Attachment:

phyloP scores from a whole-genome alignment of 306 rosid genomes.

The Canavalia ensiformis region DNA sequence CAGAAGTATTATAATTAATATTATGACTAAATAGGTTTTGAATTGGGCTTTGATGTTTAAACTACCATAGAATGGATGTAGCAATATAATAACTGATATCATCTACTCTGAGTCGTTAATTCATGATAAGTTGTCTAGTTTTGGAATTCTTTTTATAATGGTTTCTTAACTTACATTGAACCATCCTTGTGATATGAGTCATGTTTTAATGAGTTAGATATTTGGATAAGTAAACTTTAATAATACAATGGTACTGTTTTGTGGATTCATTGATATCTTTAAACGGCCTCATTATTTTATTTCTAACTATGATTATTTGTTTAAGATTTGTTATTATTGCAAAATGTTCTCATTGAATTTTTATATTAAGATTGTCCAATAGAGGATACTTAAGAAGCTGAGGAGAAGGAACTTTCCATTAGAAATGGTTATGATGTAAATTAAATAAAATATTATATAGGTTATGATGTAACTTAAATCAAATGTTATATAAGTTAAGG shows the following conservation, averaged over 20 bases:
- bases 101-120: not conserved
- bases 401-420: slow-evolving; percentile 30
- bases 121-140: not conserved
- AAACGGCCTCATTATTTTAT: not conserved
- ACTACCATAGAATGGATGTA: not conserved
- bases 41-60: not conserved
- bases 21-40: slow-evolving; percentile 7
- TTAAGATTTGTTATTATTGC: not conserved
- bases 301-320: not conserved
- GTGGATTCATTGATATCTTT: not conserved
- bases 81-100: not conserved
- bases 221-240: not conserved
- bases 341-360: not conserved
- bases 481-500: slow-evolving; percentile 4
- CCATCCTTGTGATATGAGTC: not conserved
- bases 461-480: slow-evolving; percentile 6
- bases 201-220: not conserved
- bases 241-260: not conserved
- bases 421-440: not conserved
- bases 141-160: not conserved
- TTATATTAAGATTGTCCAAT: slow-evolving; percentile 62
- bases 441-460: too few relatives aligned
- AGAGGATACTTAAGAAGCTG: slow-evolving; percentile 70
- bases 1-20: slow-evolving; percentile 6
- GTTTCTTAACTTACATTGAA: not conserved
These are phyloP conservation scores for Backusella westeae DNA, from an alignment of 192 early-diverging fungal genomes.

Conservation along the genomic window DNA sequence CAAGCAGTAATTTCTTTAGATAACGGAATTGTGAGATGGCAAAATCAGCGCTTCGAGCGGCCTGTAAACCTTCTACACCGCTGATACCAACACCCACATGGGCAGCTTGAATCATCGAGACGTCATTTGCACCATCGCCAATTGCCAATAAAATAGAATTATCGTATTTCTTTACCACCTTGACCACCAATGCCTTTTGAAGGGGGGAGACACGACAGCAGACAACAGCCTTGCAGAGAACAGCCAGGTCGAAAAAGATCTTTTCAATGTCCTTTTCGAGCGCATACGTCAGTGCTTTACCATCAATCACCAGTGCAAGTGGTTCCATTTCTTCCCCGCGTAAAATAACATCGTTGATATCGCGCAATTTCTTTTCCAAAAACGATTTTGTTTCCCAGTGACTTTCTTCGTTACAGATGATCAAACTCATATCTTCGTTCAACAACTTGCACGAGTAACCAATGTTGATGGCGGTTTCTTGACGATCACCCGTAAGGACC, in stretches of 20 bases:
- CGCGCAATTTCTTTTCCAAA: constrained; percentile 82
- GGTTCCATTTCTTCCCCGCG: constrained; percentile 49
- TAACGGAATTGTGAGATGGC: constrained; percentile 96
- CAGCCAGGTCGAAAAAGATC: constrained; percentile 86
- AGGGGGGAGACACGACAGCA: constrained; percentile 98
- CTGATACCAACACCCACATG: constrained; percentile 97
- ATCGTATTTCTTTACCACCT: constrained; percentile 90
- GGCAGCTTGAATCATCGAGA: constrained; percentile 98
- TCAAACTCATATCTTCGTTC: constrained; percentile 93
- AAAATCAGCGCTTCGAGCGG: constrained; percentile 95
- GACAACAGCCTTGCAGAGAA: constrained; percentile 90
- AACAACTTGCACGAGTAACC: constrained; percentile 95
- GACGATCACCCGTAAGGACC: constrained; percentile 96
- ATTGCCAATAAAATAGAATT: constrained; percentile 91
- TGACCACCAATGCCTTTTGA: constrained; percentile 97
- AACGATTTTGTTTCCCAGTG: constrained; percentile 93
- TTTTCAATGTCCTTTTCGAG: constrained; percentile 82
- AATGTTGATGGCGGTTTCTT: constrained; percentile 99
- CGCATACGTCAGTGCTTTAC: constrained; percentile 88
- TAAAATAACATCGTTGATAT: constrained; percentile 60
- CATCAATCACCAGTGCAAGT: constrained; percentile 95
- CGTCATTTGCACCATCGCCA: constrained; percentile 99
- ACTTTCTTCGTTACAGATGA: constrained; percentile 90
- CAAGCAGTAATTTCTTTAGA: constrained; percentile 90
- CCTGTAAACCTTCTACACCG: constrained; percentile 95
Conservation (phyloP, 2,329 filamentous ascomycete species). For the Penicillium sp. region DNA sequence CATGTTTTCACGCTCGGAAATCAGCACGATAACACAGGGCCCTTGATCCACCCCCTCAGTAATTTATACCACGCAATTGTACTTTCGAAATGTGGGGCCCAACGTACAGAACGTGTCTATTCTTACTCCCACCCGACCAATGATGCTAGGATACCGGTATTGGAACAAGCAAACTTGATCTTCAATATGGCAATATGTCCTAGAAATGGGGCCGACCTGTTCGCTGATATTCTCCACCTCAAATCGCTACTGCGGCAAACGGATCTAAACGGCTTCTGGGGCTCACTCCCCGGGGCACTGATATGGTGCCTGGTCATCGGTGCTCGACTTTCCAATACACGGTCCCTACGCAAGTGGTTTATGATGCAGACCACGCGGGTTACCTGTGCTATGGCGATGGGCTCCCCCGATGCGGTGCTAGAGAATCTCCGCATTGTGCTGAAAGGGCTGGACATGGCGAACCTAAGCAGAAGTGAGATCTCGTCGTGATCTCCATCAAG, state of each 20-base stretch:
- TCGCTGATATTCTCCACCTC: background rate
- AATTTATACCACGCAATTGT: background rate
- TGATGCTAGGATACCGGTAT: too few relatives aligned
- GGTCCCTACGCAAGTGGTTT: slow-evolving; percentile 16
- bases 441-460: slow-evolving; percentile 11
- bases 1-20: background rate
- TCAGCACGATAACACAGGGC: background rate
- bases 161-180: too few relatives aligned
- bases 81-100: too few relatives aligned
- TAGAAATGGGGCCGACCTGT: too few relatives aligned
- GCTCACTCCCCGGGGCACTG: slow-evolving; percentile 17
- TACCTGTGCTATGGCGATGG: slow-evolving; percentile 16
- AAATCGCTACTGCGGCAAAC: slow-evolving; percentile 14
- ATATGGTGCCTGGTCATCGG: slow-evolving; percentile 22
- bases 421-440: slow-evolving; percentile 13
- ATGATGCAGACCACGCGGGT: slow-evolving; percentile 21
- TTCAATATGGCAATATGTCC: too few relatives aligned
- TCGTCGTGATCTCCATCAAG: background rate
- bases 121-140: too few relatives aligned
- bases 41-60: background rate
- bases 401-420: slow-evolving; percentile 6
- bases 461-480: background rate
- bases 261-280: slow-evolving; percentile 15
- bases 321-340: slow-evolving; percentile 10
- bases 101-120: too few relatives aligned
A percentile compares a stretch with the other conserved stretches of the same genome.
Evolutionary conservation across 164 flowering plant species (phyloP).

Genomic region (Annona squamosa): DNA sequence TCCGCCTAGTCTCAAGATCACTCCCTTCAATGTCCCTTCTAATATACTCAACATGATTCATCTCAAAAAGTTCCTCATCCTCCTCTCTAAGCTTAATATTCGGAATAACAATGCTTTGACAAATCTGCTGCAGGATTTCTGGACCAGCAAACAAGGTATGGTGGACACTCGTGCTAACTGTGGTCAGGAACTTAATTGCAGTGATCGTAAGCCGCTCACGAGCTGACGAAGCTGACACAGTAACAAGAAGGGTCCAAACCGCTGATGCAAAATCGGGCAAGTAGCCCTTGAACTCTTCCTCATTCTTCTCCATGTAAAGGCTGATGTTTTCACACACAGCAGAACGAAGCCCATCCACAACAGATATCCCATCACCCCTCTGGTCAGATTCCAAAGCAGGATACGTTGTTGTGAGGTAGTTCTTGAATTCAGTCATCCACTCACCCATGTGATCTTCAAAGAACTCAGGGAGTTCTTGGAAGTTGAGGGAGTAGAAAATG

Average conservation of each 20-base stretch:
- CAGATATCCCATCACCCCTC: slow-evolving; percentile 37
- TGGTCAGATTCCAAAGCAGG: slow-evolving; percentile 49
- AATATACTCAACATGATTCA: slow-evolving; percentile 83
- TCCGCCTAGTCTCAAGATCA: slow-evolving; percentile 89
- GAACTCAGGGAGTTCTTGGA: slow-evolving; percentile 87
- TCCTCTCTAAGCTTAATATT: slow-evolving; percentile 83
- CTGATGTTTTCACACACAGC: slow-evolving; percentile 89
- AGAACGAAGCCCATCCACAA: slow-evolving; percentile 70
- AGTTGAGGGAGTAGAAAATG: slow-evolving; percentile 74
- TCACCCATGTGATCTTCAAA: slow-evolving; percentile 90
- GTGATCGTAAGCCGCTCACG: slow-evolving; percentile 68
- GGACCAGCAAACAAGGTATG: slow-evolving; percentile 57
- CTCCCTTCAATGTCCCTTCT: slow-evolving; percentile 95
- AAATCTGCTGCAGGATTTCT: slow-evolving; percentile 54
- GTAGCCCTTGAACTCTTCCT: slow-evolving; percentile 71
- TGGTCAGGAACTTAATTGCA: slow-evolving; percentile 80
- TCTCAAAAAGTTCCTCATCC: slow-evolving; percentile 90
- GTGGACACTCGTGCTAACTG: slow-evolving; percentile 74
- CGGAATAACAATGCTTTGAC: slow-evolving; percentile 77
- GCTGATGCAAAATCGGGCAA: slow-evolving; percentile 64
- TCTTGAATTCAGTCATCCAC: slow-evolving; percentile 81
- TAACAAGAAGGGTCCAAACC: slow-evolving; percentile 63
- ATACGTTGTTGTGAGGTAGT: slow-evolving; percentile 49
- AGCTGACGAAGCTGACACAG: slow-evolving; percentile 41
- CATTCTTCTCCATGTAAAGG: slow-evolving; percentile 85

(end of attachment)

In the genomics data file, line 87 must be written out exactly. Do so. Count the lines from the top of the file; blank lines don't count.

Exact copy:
- AATATACTCAACATGATTCA: slow-evolving; percentile 83